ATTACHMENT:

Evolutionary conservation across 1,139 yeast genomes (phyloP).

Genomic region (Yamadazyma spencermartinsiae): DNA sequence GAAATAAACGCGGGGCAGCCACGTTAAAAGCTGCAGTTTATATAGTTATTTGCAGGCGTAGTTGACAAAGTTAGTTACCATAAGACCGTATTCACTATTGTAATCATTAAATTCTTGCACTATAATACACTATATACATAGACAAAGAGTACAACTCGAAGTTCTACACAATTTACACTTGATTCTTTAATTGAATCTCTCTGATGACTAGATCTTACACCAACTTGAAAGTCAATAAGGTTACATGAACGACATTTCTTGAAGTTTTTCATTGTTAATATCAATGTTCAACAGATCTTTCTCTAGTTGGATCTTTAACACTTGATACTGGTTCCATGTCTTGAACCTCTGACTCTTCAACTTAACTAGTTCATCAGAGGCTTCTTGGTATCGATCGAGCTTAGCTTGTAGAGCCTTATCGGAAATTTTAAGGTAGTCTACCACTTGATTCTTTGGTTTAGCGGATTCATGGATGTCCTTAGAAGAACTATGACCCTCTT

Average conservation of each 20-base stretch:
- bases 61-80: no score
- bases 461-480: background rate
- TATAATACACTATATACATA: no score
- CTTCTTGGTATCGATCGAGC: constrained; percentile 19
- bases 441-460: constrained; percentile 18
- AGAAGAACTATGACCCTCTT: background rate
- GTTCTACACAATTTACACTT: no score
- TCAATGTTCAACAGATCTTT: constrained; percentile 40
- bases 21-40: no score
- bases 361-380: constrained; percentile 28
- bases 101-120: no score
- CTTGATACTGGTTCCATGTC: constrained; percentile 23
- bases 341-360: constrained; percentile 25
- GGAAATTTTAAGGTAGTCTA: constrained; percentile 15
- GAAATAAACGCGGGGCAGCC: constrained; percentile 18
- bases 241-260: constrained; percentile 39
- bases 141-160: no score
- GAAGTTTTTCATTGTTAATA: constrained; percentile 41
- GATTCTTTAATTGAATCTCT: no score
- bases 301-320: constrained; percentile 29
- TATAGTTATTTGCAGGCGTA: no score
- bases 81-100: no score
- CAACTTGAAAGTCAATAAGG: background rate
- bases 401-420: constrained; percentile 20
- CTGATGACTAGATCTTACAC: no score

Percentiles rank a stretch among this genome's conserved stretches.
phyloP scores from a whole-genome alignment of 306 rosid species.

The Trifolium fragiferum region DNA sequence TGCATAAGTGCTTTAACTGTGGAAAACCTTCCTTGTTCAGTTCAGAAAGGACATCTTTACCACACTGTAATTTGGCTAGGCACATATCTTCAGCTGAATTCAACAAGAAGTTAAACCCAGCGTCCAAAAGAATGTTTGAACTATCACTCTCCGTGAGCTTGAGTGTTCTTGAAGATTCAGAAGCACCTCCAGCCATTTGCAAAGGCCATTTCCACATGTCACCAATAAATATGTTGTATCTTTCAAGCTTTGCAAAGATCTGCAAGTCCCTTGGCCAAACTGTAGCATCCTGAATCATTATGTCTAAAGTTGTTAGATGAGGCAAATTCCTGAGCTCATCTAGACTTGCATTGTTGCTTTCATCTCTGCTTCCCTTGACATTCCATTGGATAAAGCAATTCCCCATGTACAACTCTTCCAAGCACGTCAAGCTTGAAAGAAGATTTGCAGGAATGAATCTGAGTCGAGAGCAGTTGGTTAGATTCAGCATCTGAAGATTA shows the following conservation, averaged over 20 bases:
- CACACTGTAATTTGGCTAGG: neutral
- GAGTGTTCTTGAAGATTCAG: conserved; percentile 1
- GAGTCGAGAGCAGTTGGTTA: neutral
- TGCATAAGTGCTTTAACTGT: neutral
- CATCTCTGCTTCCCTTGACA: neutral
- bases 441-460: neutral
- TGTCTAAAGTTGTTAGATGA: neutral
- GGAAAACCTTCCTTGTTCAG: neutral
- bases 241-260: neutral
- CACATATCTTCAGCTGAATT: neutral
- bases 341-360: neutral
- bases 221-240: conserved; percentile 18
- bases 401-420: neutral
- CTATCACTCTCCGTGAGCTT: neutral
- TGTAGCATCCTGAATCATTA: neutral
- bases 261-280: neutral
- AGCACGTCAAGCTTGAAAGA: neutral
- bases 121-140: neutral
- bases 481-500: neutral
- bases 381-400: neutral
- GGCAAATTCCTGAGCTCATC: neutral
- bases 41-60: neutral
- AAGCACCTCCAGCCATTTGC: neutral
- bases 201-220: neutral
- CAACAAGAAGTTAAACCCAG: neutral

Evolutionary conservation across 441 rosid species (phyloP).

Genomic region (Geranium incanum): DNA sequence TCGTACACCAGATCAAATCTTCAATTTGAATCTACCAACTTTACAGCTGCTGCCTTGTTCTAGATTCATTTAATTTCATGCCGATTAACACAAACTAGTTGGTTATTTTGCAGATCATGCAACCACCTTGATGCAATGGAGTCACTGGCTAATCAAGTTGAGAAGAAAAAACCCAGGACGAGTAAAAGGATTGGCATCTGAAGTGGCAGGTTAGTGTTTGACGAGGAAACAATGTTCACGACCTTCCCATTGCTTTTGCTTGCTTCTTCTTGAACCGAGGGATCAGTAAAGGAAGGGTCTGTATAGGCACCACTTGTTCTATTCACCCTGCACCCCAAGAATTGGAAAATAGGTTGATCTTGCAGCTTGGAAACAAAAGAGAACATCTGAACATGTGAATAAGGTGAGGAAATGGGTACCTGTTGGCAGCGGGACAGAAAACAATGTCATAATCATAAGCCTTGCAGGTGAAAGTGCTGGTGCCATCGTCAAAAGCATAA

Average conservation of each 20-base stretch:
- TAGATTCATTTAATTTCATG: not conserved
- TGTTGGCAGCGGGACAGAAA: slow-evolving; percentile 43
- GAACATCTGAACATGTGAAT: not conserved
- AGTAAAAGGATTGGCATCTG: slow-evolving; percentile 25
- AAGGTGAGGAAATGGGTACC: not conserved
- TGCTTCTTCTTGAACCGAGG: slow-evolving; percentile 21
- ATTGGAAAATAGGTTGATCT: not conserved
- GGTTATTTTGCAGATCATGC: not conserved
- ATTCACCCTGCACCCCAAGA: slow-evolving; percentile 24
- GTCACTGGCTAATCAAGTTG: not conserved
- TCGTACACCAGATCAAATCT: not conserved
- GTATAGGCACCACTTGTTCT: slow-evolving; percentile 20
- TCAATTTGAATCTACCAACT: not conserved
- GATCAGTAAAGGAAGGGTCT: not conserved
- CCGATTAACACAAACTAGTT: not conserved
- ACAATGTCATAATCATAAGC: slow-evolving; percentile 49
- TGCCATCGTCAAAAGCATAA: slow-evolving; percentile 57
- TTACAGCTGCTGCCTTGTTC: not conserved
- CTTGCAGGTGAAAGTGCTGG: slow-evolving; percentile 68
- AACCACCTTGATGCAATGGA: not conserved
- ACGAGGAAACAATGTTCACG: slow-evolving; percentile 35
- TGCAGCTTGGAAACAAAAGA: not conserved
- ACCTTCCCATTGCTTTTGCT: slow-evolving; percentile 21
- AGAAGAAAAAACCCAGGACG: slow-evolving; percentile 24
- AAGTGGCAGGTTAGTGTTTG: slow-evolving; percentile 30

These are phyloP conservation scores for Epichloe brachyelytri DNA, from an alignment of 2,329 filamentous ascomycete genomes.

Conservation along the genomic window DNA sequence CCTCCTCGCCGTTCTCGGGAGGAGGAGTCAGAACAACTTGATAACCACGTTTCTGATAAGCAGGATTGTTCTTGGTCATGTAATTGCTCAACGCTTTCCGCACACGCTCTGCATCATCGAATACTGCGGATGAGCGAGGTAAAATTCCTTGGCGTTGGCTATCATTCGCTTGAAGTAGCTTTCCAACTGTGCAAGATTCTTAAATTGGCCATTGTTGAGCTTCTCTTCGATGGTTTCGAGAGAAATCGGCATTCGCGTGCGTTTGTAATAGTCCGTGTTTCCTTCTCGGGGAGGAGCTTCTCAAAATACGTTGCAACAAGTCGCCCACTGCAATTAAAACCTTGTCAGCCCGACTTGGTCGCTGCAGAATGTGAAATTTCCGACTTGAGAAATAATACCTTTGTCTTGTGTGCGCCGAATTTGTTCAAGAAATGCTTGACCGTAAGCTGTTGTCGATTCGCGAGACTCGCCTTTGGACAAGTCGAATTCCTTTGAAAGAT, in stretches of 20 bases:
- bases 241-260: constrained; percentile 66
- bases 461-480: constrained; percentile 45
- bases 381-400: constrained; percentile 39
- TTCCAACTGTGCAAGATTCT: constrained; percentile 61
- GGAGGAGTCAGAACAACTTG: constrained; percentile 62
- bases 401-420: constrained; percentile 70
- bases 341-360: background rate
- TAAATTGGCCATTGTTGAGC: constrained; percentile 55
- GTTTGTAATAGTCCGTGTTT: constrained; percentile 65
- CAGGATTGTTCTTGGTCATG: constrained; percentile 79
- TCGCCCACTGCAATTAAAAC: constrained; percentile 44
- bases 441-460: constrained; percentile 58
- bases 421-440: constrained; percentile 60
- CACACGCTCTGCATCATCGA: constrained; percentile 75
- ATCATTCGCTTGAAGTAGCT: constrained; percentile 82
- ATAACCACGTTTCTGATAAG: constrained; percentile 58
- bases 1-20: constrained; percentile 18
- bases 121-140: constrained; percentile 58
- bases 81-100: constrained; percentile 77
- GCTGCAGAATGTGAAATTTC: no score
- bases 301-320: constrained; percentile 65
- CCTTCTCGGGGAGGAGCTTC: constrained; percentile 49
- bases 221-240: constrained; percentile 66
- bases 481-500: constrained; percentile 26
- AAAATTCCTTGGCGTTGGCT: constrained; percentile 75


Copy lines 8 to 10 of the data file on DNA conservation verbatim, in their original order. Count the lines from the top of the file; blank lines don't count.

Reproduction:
- bases 441-460: constrained; percentile 18
- AGAAGAACTATGACCCTCTT: background rate
- GTTCTACACAATTTACACTT: no score